12 News Staff, Associated Press Staff
PHOENIX — Arizonans are offering their sympathies and hopes after Phoenix Mercury star and Olympic gold-medalist Brittney Griner was sentenced to 9 years in a Russian prison for carrying cannabis oil into the country.
Prior to the Mercury's game against the Connecticut Suns Thursday afternoon, the two times stood in solidarity for 42 seconds, which is Griner's jersey number.
A conviction is usually the first step to arranging a U.S. prisoner exchange and also allows Griner to apply for a presidential pardon. Deputy Foreign Minister Sergei Ryabkov said last month that the “necessary judicial procedures” must be completed before any other steps can be taken.
An exchange is something Griner's team back in Arizona is hoping for. The Phoenix Mercury team released the following statement on Thursday after the conviction:
"While we knew it was never the legal process that was going to bring our friend home, today’s verdict is a sobering milestone in the 168-day nightmare being endured by our sister, BG.
We remain heartbroken for her, as we have every day for nearly six months.
We remain grateful to and confident in the public servants working every day to return her to her family and us.
We remain faithful the Administration will do what it takes to end her wrongful detention.
We are inspired every day by BG’s strength and we are steadfastly committed to keeping her top-of-mind publicly until she is safely back on American soil.
We will not allow her to be forgotten. We are BG.”
U.S. Rep. Greg Stanton of Arizona also shared his sympathies while expressing his doubts about the fairness of the trial.
“This trial was a sham from the very beginning—and today’s excessive, unjust sentence makes it clearer than ever that Brittney Griner is being held by Russia for purely political purposes," Stanton said in a statement. "Pushing for her immediate release must continue to be a top priority, and I won’t stop working until she’s home safe.”
Stanton will continue looking into the Griner situation with the U.S. State Department and Administration.
Phoenix Mercury head coach Vanessa Nygaard spoke about Griner's sentencing before the team's game against the Connecticut Sun, saying this has been one of the toughest days for her team since Griner's arrest.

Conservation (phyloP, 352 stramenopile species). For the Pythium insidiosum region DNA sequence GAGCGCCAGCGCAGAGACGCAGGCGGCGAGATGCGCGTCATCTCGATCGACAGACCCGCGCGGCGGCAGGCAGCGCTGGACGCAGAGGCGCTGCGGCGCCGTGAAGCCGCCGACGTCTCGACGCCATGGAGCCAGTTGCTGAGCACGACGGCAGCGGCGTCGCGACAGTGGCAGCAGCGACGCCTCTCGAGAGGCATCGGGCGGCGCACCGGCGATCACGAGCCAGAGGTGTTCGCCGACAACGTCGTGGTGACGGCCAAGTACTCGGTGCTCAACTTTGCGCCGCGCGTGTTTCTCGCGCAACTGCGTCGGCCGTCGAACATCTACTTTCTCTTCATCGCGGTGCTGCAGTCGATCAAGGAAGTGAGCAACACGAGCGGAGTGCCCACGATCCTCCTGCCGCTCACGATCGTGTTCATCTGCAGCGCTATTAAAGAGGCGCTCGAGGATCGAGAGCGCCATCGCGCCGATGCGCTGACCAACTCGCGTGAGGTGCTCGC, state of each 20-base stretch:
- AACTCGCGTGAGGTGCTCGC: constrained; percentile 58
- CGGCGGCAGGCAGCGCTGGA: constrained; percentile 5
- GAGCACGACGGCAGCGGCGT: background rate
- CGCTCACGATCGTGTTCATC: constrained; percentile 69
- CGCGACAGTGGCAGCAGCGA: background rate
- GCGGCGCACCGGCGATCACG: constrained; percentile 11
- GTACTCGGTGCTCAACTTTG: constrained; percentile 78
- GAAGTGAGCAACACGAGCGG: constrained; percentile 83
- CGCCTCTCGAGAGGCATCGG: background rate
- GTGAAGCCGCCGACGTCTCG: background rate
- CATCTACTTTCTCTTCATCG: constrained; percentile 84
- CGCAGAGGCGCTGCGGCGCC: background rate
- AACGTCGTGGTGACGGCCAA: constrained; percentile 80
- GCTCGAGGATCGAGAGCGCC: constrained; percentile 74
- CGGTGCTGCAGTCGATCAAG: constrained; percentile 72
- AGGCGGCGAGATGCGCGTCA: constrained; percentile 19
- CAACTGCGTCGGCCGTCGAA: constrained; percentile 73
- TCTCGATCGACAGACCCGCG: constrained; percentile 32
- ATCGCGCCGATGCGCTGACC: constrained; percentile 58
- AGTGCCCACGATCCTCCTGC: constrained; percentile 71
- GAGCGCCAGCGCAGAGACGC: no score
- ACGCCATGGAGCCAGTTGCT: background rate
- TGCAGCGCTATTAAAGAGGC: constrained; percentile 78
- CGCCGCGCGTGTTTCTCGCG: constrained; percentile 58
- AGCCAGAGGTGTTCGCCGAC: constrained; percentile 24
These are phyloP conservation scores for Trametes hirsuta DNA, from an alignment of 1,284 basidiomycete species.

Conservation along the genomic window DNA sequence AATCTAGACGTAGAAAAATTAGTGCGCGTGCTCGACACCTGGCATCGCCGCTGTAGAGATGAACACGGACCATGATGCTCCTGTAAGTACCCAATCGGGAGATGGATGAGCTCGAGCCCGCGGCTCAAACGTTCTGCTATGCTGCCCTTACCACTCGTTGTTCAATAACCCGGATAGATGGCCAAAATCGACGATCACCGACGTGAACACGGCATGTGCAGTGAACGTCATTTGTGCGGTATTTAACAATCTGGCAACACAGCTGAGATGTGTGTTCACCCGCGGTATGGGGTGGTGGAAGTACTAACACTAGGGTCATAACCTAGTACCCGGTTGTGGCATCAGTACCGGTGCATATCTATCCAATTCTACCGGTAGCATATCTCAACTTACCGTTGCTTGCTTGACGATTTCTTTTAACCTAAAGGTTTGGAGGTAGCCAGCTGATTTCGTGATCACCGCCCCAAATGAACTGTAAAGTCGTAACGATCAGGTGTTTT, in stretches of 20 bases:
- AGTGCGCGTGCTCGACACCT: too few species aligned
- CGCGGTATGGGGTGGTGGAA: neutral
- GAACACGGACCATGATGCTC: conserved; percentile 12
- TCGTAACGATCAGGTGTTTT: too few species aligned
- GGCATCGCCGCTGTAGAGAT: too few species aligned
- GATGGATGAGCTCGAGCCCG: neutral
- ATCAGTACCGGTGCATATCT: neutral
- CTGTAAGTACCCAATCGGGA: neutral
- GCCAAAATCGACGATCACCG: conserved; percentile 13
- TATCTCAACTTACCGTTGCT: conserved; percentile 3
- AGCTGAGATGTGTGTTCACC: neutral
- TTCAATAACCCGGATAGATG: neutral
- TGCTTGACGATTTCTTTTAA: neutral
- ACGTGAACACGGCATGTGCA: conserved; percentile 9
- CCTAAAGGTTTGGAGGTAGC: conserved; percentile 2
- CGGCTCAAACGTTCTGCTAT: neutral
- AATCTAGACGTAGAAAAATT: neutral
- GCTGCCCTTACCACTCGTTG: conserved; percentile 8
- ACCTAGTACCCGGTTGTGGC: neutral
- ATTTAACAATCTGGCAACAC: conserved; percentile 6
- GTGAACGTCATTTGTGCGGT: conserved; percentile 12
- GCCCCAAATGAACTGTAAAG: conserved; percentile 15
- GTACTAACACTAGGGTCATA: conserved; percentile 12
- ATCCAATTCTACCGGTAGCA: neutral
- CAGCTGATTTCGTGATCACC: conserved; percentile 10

"It was really tough to see BG today and to hear her words," Nygaard said. "(It has been) a really emotional day for our whole team. But we know we weren't hanging our hopes on the Russian justice system. We know that the Biden Administration and all of our government officials are going to work hard to bring her home and that's the path she's going to come home."
Nygaard added that the Mercury watched the verdict announcement together before their shootaround Thursday morning and that her players' emotions have been building all day.
"None of our days are as tough as any of BG's days, right? So, we always keep that in mind," Nygaard said. "And then just to go out there and do basketball, just basketball just doesn't seem like the thing today. It just doesn't seem super important. Of course, we are prepared, the players were very professional came out did what they needed to do, and we prepared for the game. But there's, there's so much, going back and listening to her words today, seeing how she's treated in Russia, seeing her condition, but just hearing her apologies in those things. It is just heartbreaking. It's heartbreaking for me, and I know for many of our players, and I'm hopeful that we can have a strong performance tonight. But it just doesn't seem like it's all about the basketball game. And we've been talking about it every day. It's today's 168 days that BG has been wrongfully detained. And this just seems like a big one."
The Phoenix Suns also tweeted out the statement in support of Griner.
Among those sharing their reaction to the Griner news online was former Arizona Cardinals player Bertrand Berry.
"Unbelievable," he wrote in a tweet. "#FreeBrittneyGriner."
Athletes and celebrities from across the globe took to social media to show their support for the Mercury star. A quick search for Griner's name on Twitter and Facebook shows hundreds of messages of support.